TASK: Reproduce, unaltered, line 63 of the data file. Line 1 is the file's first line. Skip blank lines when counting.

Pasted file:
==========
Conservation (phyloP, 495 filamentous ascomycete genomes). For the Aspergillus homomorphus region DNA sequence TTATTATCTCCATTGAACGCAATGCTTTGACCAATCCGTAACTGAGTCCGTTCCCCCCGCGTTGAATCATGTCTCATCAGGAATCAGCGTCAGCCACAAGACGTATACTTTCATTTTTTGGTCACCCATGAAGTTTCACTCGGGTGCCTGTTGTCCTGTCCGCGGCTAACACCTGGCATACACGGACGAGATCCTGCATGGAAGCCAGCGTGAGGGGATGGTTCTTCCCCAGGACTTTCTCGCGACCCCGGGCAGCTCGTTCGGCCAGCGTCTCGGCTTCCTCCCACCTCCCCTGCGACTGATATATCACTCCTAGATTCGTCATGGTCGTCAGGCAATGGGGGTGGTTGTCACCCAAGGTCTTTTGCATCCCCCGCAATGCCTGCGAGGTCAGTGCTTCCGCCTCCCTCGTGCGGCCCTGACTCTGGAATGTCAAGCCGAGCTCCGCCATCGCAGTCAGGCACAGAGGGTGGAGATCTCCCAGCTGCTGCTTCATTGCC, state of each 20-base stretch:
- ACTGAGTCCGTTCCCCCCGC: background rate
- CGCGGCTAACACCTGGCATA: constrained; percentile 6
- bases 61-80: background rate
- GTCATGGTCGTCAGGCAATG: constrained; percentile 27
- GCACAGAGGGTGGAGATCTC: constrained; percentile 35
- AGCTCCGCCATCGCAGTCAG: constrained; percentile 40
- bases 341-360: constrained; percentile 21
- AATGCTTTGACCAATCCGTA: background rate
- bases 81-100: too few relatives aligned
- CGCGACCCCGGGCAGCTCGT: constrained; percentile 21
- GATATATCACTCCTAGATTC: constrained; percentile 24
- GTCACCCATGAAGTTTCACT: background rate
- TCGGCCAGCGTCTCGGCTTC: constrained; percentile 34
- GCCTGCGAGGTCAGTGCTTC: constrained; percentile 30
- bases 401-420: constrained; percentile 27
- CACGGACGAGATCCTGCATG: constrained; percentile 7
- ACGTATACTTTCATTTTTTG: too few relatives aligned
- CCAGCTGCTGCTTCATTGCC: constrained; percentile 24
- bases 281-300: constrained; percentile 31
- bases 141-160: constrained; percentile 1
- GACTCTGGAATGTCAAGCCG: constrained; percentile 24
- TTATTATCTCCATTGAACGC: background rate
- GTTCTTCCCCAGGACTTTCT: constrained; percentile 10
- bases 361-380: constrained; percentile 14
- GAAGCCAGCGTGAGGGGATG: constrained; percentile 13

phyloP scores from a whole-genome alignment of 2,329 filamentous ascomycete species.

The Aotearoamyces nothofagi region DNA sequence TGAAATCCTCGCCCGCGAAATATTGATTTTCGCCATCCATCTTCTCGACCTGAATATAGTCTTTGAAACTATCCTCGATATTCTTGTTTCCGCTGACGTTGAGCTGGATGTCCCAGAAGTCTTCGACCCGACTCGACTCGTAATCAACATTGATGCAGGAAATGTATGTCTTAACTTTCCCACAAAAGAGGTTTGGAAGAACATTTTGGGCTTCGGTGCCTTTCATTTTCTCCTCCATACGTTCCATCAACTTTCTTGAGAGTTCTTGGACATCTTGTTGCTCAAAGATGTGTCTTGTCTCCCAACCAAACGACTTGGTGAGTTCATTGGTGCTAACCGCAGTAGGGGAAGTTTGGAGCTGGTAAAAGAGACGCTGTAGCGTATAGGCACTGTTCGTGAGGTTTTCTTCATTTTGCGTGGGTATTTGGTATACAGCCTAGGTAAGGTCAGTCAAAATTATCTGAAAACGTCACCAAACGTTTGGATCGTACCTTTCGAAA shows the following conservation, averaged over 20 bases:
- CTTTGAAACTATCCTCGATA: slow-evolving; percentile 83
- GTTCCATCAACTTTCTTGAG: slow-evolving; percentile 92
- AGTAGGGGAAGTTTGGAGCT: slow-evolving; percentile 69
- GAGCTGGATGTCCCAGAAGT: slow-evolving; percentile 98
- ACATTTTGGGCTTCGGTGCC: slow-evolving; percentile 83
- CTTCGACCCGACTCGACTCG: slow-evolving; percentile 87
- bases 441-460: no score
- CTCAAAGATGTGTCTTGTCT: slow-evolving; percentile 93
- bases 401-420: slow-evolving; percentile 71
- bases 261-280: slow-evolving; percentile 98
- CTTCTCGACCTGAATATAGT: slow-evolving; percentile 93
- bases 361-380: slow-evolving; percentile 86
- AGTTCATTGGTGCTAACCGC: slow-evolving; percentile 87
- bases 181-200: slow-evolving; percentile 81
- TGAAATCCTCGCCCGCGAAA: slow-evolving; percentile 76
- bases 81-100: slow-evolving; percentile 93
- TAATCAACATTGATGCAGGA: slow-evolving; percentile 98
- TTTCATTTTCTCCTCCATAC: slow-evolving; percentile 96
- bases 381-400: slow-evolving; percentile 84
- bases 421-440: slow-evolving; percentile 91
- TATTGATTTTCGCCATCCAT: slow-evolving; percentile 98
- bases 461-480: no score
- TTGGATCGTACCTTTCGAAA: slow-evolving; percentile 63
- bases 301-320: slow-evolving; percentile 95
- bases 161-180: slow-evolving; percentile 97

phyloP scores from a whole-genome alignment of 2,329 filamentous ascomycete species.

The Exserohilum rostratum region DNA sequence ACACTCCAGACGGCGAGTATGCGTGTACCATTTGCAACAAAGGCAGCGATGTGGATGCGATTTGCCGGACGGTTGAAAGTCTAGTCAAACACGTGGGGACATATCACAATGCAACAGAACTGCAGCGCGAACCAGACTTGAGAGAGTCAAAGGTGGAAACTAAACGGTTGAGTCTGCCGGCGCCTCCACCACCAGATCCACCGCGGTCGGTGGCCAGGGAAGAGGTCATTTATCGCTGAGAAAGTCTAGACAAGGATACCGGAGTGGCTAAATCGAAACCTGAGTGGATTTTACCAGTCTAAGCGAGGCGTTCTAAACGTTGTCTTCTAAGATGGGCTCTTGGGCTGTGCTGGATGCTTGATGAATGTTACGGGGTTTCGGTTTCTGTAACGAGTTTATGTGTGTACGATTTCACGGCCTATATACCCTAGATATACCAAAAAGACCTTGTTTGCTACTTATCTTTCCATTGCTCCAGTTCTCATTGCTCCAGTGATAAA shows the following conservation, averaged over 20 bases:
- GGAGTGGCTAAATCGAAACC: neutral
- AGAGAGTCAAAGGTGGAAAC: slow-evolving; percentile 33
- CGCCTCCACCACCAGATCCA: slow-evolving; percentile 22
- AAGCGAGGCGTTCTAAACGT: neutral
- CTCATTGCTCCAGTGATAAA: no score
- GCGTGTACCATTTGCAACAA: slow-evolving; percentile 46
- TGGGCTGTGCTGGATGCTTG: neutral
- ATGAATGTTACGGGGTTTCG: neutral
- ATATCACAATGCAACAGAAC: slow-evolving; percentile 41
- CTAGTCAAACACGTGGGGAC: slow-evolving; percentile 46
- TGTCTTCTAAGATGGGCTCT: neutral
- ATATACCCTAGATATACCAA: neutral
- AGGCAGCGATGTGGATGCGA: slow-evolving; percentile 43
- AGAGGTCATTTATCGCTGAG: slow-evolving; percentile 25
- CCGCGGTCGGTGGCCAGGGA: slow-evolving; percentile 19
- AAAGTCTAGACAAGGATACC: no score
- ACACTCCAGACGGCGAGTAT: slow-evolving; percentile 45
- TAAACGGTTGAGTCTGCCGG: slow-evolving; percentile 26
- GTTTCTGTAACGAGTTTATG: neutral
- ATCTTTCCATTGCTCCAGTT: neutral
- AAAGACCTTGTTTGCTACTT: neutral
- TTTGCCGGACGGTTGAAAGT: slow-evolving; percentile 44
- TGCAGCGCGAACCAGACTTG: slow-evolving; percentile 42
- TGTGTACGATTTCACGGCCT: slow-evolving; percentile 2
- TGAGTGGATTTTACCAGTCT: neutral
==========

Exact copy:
- ATGAATGTTACGGGGTTTCG: neutral